“Ew, gross!” is definitely the right reaction you should have. Fortunately, now that you know how they get around, here’s what you can do once you know there’s an infestation.

Tip 2: Apply Flea Prevention Products Recommended by Your Vet

If you’ve discovered fleas in your home already, then find and use products that are meant for prompt cat or dog parasite prevention – in this case, fleas – immediately. You might need to give your pets a bath with flea-killing shampoo or apply a topical solution at once. The safest way to treat your pet is to call or visit to the vet to discuss the best product for your pet’s lifestyle (oral prevention, topical prevention, immediate treatment options, etc).

Tip 3: Clean, Clean, and then Clean Some More

Vacuuming is one of the absolute best things you can do to prevent an infestation from happening in the first place. Pay extra attention to nooks and crannies and wherever your pet spends their time, such as their bed, around your bed, in the corners of the room… basically, anywhere and everywhere you can think of.

Remember to dispose of the vacuum cleaner bag immediately afterward by sealing it in an extra garbage bag before throwing it out, especially if you suspect an infestation is present or if you’re currently trying to get rid of one.

Always mop up the floors when you’re done vacuuming to kill any potential eggs. Launder your pet’s bed, bedding, and washable toys in hot water and soap. If there are toys you can’t wash, but they’re infested, unfortunately you’ll have to throw them away.

If unfortunately all this doesn’t work, or if the infestation is too great, it may be time to call an exterminator. If that’s out of your budget, there are pesticides available over the counter for in-house use similar to a spray paint can, but this should be your last resort, as it’s always better to have a professional choose the best product for your house.

Tip 4: Keep Talking to Your Veterinarian!

We hope you followed our previous tip regarding calling your veterinarian, especially for products that can help prevent a future infestation. Not only can fleas be a trigger for allergies in pets, but also they tend to be carriers of intestinal parasites like tapeworm and “cat-scratch disease”, both of which can be transferred to humans.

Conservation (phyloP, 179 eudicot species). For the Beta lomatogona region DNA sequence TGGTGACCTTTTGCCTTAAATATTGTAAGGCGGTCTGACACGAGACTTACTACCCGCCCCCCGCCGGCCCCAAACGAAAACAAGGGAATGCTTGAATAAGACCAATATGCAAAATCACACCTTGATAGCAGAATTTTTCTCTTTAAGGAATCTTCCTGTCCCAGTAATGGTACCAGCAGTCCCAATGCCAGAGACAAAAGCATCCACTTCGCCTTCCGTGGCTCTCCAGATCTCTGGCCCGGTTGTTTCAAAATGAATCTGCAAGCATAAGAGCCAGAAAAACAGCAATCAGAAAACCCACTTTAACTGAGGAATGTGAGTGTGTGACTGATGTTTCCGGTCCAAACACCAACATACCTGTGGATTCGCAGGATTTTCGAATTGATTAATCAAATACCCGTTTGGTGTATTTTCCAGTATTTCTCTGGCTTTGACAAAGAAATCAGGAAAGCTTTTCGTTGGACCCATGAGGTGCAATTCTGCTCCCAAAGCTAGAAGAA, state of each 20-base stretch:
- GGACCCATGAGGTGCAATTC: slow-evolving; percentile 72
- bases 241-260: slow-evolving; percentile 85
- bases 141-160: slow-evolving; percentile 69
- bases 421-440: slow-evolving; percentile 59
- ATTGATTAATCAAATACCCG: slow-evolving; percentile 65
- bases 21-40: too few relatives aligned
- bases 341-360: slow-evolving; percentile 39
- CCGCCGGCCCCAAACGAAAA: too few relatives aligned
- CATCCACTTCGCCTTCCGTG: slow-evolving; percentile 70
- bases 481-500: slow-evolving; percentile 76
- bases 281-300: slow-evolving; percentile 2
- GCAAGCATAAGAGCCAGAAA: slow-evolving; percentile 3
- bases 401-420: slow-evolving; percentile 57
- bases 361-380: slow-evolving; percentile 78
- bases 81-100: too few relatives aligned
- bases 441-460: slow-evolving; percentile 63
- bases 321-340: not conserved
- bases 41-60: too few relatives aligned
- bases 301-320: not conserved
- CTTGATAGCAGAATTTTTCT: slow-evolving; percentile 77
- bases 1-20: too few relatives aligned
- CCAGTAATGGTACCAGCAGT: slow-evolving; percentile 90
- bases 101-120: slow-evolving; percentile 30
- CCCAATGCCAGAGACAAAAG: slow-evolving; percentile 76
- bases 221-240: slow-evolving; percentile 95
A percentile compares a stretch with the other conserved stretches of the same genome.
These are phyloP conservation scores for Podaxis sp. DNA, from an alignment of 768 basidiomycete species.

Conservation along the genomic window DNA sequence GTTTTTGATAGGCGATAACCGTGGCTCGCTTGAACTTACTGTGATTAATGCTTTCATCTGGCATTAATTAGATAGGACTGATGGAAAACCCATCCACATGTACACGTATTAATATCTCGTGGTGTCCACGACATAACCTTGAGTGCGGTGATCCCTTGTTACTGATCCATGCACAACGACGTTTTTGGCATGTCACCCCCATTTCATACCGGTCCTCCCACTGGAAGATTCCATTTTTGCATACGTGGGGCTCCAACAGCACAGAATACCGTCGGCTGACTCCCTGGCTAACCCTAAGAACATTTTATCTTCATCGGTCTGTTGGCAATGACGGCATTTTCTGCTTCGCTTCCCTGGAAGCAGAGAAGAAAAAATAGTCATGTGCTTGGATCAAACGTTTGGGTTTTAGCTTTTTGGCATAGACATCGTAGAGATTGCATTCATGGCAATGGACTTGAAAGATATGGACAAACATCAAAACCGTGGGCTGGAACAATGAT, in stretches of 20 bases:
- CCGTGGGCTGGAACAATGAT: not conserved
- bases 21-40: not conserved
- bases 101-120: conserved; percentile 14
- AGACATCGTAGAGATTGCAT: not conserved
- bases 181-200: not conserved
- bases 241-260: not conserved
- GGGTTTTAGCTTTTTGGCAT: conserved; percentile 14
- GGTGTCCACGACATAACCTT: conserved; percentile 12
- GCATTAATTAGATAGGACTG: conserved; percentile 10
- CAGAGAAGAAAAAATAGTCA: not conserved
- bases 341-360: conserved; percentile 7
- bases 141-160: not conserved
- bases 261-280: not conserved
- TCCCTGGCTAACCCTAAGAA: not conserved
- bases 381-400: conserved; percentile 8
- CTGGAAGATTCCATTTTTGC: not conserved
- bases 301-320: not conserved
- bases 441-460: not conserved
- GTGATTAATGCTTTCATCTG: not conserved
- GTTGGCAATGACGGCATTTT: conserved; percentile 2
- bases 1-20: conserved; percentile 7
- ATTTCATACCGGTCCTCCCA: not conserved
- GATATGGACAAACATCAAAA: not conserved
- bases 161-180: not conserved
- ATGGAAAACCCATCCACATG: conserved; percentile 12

Your veterinarian can help not only determine whether or not your pet actually has fleas – perhaps they have a food allergy or skin problem going undiagnosed – but also your vet can help you to prevent fleas before they’re even present by applying a monthly, topical repellant on to your pet. They can also provide you with the right tools you need for cat and dog parasite prevention, not only for fleas but also for other parasites such as heartworm and ticks.

This Spring, don’t let the fleas be the ones to rise up when the sun rolls out. Prevent them from coming anywhere near your pet and go out and enjoy the sunny weather without fear!

Creative Commons Attribution: Permission is granted to repost this article in its entirety with credit to the Hastings Veterinary Clinic and a clickable link back to this page.

Image Credit: Pixabay

How a Pet-Friendly Home Offers Safe Cat and Dog Care

A pet-friendly home offers cat and dog care with no threats to their safety from hazardous objects and materials in the environment. With a little effort, not only can your pets live and play safely but also you will be free from the worry that the animals in your care could come to harm if you are not able to watch over them every minute. Read more

Got a New Puppy? Read These Tips For New Pet Care

To help your puppy adjust to his new home and family, we have new puppy tips! Consider using them for new pet care to help make the adjustment easier for you and for your new little friend. Don’t be alarmed if he doesn’t seem happy at first. Some dogs take a while to warm up.

Do Some Preparation Work Before Bringing The Puppy Home

Your puppy will eventually get used to his new home and family, but he will feel happier sooner if you have done a bit of preparation for his homecoming. Read more